Parenting Planned

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Part of being an attorney means everyone – from your neighbor to Uncle Jim to the cable guy – has a question or scenario they want to run by you for your advice. And most of the time, I can totally understand where they are coming from. Attorneys, by their very nature, are expensive and if it’s possible to get a bit of free legal advice, people are more than willing to take that chance. Some of the questions are great. Others well… that’s a story for a different time.

But, all in all, I feel like for attorneys, giving advice and hopefully educating a person on something they might not know enough about is a vital part of the job. So I plan to use this blog weekly (or as often as possible) to impart a little bit of knowledge on stuff that I think people need to know. So if you feel like you have a question you’d like a little bit of enlightenment on, feel free to drop it in the comments. With that being said… that’s enough editorializing for me. Let’s get to it.

I’d like to start this series off on right foot by addressing the issue of Parenting Plans. Generally, when two people have a child or children (whether they were married or not), if they go to Court regarding the rights of the parents with respect to said children, the Court will make them set up a Parenting Plan. The Parent Plan basically sets forth each of the parents’ responsibilities to the minor child.

So, for example, the Parenting Plan will dictate who gets the children on what days, where the children go on certain holidays, what happens if one parent wants to move, what school the children go to, and pretty much every other possible scenario that could arise. They certainly aren’t perfect, but they are a great guide for parents when there are questions about what happens with the children in certain scenarios. Additionally, they are just that… a guide, so if the parents agree they want to do something different than what the plan says, they are well within their rights to do so.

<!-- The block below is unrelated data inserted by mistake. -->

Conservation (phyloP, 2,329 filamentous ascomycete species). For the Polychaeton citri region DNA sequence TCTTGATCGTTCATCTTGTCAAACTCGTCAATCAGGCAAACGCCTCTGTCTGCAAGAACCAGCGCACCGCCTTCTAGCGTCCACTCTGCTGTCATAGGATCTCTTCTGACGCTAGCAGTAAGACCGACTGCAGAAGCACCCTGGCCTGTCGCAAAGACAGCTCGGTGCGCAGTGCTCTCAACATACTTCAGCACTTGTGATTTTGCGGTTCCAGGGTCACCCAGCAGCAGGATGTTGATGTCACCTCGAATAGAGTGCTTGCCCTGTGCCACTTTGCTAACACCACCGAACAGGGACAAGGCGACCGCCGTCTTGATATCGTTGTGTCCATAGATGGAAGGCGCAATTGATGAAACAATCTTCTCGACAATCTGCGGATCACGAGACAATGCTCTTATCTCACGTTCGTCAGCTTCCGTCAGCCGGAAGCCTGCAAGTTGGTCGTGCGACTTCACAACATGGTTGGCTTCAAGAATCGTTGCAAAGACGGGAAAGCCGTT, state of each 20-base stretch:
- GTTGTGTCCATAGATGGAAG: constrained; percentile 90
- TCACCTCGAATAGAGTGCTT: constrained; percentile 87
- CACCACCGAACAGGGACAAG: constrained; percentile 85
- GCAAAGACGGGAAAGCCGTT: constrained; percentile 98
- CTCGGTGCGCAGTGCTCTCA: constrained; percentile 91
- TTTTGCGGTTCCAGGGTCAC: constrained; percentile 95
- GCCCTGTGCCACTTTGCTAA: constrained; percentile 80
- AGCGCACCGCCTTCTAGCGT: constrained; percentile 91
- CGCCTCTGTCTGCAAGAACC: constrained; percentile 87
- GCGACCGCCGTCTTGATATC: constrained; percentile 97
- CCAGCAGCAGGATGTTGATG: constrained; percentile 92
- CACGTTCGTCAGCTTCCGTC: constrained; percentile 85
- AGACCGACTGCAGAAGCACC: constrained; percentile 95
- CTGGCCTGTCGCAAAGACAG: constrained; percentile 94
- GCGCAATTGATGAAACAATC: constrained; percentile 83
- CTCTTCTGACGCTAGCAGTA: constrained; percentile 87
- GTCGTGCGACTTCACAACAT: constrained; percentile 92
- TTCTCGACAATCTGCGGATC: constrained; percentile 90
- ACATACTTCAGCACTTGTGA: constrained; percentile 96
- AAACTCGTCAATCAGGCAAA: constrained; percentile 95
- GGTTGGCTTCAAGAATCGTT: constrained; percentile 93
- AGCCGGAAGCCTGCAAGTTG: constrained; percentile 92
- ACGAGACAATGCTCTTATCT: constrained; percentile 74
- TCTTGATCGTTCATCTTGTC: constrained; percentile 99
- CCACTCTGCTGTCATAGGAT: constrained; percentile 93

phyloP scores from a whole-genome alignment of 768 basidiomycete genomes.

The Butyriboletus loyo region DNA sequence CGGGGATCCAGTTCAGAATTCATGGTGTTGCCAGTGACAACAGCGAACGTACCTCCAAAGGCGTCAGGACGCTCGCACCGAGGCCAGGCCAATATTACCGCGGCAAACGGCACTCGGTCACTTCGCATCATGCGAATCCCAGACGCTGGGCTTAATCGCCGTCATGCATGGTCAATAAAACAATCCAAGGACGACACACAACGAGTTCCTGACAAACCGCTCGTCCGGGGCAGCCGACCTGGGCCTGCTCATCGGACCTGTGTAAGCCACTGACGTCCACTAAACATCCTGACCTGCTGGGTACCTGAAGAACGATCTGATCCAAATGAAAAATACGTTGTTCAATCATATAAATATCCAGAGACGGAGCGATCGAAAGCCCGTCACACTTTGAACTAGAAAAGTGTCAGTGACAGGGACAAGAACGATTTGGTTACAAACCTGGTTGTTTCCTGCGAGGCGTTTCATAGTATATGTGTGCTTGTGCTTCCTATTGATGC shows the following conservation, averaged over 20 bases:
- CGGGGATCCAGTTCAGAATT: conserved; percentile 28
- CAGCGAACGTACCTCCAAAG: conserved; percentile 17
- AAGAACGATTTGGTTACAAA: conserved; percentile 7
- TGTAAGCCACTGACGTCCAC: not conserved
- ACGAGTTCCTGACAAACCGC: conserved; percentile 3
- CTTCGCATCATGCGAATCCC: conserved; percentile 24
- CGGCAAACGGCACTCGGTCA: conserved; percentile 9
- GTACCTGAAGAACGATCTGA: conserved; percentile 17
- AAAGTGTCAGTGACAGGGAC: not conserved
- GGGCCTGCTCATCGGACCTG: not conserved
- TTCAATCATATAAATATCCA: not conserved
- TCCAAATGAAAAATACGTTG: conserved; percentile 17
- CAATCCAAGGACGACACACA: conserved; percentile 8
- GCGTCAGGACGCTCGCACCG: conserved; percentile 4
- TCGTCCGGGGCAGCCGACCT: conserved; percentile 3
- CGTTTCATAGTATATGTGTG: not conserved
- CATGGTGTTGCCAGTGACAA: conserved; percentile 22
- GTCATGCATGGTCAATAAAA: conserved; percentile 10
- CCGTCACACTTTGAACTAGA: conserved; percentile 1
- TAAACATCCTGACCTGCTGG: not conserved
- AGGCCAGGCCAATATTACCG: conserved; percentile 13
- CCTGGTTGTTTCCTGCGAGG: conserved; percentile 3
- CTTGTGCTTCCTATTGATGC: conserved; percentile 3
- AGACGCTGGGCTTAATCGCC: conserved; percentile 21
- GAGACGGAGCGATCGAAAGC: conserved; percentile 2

Now I know what you are saying… “I thought this was supposed to be a column about advice. You’re already telling me stuff I already know.” Well don’t fret because here comes the reveal. Unless there are extraordinary circumstances, if you have children and are no longer together with the other parent, GET YOURSELF A PARENTING PLAN. And here’s why.

For the sake of argument, let's just say that you and Brad Pitt have two great kids together. What could possibly go wrong?
For the sake of argument, let’s just say that you and Brad Pitt have two great kids together. What could possibly go wrong?

Let’s just say, for example, in some future world that you and Brad Pitt (since you know he’s single now) have two wonderful children, Angelina and Jennifer (yeah… I know). However, despite the good life you guys are living together, another women catches his eye while filming Mr. & Mrs. Smith 2 (okay… I’ll stop). At first, you guys are amicable enough to be reasonable regarding when each of you will see the children and any other issues that arise.